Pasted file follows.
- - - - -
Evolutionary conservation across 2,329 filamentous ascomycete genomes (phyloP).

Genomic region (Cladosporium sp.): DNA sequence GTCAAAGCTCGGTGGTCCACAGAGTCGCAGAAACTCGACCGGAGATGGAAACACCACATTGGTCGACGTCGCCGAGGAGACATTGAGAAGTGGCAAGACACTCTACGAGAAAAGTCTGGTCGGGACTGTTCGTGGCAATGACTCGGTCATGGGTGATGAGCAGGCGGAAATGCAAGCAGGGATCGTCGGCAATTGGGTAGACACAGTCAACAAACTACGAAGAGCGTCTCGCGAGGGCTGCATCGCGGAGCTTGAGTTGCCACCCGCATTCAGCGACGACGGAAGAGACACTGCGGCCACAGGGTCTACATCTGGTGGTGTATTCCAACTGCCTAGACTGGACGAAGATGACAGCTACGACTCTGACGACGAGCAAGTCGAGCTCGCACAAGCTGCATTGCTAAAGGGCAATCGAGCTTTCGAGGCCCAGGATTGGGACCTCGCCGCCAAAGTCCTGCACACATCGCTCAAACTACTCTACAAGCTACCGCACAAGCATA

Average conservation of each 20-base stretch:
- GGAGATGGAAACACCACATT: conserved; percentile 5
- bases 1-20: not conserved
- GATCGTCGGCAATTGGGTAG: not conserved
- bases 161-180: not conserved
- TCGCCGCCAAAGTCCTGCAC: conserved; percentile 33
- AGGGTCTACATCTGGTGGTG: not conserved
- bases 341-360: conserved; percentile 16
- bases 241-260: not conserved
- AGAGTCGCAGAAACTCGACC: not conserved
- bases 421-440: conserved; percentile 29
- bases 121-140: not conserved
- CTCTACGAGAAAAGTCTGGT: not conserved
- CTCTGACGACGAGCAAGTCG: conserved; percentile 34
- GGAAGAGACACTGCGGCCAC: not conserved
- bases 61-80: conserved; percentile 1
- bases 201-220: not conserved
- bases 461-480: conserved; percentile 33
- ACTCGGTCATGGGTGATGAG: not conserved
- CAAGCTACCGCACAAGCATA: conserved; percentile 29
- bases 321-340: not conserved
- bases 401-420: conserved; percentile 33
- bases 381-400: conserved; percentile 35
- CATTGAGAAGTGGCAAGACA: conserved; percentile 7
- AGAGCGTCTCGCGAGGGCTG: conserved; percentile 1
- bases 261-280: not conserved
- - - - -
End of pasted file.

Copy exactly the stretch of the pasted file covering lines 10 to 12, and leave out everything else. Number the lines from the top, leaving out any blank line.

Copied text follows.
- bases 341-360: conserved; percentile 16
- bases 241-260: not conserved
- AGAGTCGCAGAAACTCGACC: not conserved